The property of some optical lenses or systems of projecting a real inverted image of an object that is of a larger area than the object itself.

Low Vision Aids

Low-vision aids are devices designed to improve visual performance and can improve academic and social situations (among others).

Low Vision

Term usually used to indicate vision of less than 20/20.


A form of energy necessary to see. Visible light is that part of the spectrum that produces sensation of sight in the human eye. The radiation wavelengths in this visible range are very small and are usually expressed in either millimicrons or nanometers. The values given for the limits of the visible- light wavelength range depend on the textbook you are reading, but are around 380-760 nanometers or 400-750 nanometers. The rays that cause us to see violet have the smaller, shorter wavelength, around 380 nanometers or millimicrons. Each color of the spectrum – blue, green, yellow and orange – have a range of wavelengths. Red has the highest range, at around 660-750 nanometers.

Lenticular Lens

See Lens, Lenticular.


Instrument that can measure the power of a spectacle lens.

Lens, Uncut

A lens with finished optical surfaces on both sides but not edged for mounting in a frame.

Lens, Trifocal

A multifocal lens with three different powers in three different positions. Usually, the top (largest) portion is for distance vision, the middle portion is for intermediate distances and the bottom portion is for near vision.

Lens, Toric

A lens that has two distinct curvatures at right angles (90 degrees) to each other. See Lens, Sphero-Cylinder.

Lens, Stock Factory Finished Uncut

A lens supplied by a manufacturer with both surfaces finished and a specific back vertex power or powers. Such a lens has yet to be edged to a specific shape.

Lens, Sphero-cylinder

A lens that has different refractive power in the two principal meridians. It is sometimes referred to as an astigmatic or toric lens. It is sometimes incorrectly referred to as a cylinder lens.

Lens, Spherical

A lens that has the same refractive power in all meridians. Such a lens may have rotationally symmetrical aspheric surfaces.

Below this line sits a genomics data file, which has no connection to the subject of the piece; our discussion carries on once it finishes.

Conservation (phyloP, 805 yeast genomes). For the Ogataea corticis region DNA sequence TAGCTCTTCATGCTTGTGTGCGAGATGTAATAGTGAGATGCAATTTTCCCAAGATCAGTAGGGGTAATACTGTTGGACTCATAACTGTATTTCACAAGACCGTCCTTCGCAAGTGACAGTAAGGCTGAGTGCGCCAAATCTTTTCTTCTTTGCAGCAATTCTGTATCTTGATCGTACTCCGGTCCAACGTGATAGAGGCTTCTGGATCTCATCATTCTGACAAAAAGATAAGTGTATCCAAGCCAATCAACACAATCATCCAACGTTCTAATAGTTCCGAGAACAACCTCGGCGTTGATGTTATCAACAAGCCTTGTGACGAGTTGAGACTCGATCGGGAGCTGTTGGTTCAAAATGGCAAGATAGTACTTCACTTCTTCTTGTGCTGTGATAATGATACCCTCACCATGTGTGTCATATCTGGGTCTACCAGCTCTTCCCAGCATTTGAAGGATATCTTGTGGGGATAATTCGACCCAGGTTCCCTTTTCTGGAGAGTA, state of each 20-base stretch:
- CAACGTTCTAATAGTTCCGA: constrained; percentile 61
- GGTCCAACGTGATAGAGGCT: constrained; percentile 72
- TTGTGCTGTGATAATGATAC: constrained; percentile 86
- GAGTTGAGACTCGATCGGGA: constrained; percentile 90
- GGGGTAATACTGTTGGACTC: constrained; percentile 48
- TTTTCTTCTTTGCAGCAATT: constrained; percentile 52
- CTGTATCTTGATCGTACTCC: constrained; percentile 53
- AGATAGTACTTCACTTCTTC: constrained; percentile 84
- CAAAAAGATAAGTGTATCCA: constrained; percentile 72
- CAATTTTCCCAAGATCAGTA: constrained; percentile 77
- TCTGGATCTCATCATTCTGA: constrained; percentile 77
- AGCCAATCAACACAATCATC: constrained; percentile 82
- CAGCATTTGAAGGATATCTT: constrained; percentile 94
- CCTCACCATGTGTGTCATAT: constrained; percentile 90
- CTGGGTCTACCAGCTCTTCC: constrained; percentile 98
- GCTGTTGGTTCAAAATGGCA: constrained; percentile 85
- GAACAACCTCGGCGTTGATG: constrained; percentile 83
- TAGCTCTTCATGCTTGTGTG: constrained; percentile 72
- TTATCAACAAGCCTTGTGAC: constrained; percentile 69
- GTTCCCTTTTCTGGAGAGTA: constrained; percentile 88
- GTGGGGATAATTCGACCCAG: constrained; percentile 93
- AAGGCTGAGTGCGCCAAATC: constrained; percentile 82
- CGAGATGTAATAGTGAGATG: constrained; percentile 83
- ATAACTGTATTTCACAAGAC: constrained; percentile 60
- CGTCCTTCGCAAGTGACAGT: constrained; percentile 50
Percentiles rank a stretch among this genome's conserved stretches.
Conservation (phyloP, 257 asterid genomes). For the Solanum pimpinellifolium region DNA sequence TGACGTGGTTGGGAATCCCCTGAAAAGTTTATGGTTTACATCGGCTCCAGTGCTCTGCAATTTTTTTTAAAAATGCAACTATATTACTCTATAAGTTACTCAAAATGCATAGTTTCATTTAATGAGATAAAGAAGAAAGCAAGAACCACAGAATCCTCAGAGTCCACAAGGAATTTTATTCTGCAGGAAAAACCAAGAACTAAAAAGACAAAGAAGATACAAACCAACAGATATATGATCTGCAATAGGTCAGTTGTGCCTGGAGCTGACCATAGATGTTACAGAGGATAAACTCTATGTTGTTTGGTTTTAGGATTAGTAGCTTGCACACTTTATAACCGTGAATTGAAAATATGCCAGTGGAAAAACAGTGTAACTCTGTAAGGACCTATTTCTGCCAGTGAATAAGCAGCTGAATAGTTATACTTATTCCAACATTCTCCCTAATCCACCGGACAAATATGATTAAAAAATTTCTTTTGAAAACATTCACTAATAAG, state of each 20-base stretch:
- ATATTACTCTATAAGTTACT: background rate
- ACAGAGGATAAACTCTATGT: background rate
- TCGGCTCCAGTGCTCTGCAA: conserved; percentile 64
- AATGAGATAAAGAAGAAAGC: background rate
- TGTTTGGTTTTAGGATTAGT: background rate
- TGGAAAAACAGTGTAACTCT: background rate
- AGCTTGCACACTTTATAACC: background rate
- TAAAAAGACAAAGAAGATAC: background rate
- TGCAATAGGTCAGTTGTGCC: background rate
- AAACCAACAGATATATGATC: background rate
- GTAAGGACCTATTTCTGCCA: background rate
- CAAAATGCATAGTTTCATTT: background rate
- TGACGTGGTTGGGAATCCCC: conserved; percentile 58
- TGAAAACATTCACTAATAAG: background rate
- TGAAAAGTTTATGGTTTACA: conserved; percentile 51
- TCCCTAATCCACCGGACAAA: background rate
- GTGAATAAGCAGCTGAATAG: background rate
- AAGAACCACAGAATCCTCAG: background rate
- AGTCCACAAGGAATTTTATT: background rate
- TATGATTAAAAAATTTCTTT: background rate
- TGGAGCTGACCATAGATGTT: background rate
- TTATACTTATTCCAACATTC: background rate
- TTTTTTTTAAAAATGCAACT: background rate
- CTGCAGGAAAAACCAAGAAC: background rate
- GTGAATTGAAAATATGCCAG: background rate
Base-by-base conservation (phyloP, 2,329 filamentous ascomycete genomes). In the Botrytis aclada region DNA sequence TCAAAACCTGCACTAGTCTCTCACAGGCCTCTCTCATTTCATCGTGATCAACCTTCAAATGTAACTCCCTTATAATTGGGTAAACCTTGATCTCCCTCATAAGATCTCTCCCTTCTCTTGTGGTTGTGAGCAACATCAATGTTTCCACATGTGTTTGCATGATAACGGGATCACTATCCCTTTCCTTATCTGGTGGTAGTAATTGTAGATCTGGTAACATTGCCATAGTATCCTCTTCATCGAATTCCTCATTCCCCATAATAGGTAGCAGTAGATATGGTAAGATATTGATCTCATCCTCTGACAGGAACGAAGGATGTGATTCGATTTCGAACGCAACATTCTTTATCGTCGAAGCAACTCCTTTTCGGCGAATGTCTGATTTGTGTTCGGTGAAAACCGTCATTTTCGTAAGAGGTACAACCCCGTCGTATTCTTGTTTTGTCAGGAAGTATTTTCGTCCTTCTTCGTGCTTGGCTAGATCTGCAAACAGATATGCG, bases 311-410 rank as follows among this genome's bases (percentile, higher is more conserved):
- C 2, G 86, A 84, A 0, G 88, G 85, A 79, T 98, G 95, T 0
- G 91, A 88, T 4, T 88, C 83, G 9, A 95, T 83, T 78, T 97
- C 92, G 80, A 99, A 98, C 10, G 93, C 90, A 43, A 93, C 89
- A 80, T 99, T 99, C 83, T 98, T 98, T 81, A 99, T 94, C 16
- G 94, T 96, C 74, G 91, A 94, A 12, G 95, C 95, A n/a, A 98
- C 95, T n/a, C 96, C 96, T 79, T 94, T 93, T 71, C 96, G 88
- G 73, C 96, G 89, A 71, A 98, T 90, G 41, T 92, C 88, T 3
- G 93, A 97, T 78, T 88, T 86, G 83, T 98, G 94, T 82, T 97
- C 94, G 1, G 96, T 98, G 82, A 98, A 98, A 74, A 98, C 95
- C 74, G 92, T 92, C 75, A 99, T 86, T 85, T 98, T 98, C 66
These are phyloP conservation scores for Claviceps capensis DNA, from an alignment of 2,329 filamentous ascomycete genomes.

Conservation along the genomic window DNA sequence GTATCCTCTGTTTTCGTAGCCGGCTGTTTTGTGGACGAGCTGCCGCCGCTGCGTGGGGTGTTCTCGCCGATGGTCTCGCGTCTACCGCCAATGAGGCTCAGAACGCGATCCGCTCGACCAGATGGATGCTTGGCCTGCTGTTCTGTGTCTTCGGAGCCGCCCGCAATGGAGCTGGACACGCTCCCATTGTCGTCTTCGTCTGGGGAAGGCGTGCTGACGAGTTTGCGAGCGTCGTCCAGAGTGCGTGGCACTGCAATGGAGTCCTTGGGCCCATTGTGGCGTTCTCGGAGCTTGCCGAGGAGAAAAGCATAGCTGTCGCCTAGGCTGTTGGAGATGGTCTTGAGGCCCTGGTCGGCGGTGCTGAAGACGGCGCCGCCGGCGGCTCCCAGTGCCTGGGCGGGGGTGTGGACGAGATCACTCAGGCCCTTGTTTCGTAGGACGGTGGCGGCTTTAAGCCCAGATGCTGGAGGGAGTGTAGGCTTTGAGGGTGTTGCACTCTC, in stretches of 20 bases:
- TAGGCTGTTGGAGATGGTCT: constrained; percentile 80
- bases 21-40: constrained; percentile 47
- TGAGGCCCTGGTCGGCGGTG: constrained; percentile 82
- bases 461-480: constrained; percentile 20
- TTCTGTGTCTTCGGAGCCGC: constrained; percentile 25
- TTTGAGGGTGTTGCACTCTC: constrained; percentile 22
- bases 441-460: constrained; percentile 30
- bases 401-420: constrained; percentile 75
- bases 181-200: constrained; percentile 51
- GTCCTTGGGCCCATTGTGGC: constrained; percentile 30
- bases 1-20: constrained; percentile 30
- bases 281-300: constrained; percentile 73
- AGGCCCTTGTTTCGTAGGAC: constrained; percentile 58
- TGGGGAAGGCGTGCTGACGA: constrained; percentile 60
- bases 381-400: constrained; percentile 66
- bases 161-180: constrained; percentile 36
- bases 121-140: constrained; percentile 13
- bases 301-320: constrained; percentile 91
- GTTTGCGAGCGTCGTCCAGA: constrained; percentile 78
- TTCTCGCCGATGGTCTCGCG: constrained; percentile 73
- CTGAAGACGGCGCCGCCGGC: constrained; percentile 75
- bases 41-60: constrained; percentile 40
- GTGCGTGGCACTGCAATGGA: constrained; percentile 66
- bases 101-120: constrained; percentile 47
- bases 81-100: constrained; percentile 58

Lens, Specialty (Myodisc, Lenticular Grind, Double Sided Grind)

  • Myo-disc: A lens that will correct high myopia. Grinded on both sides to reduce thickness.
  • Lenticular: A lens that will correct high hyperopia. Essentially a lens within a carrier lens to reduce thickness
  • Double Grind: also called myo-disc (see above)

Lens Size

The horizontal box dimension (A-dimension) of a finished lens. Also called eye size.

Lens, Digital Single Vision

Single vision is a lens that corrects one aspect of the wearer’s vision. The digital version goes through a process in which a lens is manufactured with less overall distortion and aberration as found with traditionally surfaced lenses. Progressives can also be manufactured as digital.

Lens, Single Vision

A lens with one correction, either for distance vision or for near vision, as opposed to a bifocal lens, which has corrections, for both near and distance vision.

Lens, Semi-finished

A lens that has only one surface finished.

Lens, Progressive

Progressive addition lenses (PAL) provide continuous progression of lens powers between multifocal lenses, resulting in many lens powers to facilitate all viewing distances without the visible line of bifocal or trifocal lenses. They are categorized in the following groups within the Davis Vision formulary, which includes many popular brand names and the latest technology:

  • Standard tier
    • Available in traditional designs
    • Wide reading areas with a smooth progression from the distance viewing area down to the reading area of the lens
  • Premium tier
    • Available in both traditional and digital designs
    • Wider fields of vision in the distance and reading viewing areas versus stand progressive designs
  • Ultra tier
    • Every design is digitally surfaced
    • Greater enhanced visual clarity
  • Ultimate tier
    • Best in digital design and cutting edge technology
    • Widest viewing areas for both distance and reading, and every distance in-between

Lens, Polycarbonate

Polycarbonate lenses are comprised of a lightweight impact-resistant material and are used where eye safety is a concern. Additionally, Polycarbonate lenses provide protection from the sun’s UV rays. Popular uses include safety eyewear, sports protective eyewear and children’s eyeglasses.

  • Children: Polycarbonate lenses are covered in full (no copayment) for dependent children.
  • Adults: Polycarbonate lenses are covered for adults if they are monocular patients and patients with prescriptions +/- 6.00 diopters or greater.
    • Monocular patients see out of one eye.
    • A diopter is a unit of measurement of the optical power of the lens. Convex lenses have positive value (+1.00 to +3.00 for example) and are used to correct farsightedness. Concave lenses have negative value (1.00 to 3.00 for example) and are used to correct nearsightedness. Optometrists usually measure refractive error using lenses graded in steps of 0.25 diopters.

Lens, Polarized

Polarized lenses are used in sunglasses and provide wearers with a filter to eliminate the horizontal glare experienced from reflective surfaces, such as water or the road’s surface. Polarized lenses are also capable of being worn indoors to protect light-sensitive individuals from light exposure. These lenses are recommended for patients with eye conditions such as cataracts and age related macular degeneration.

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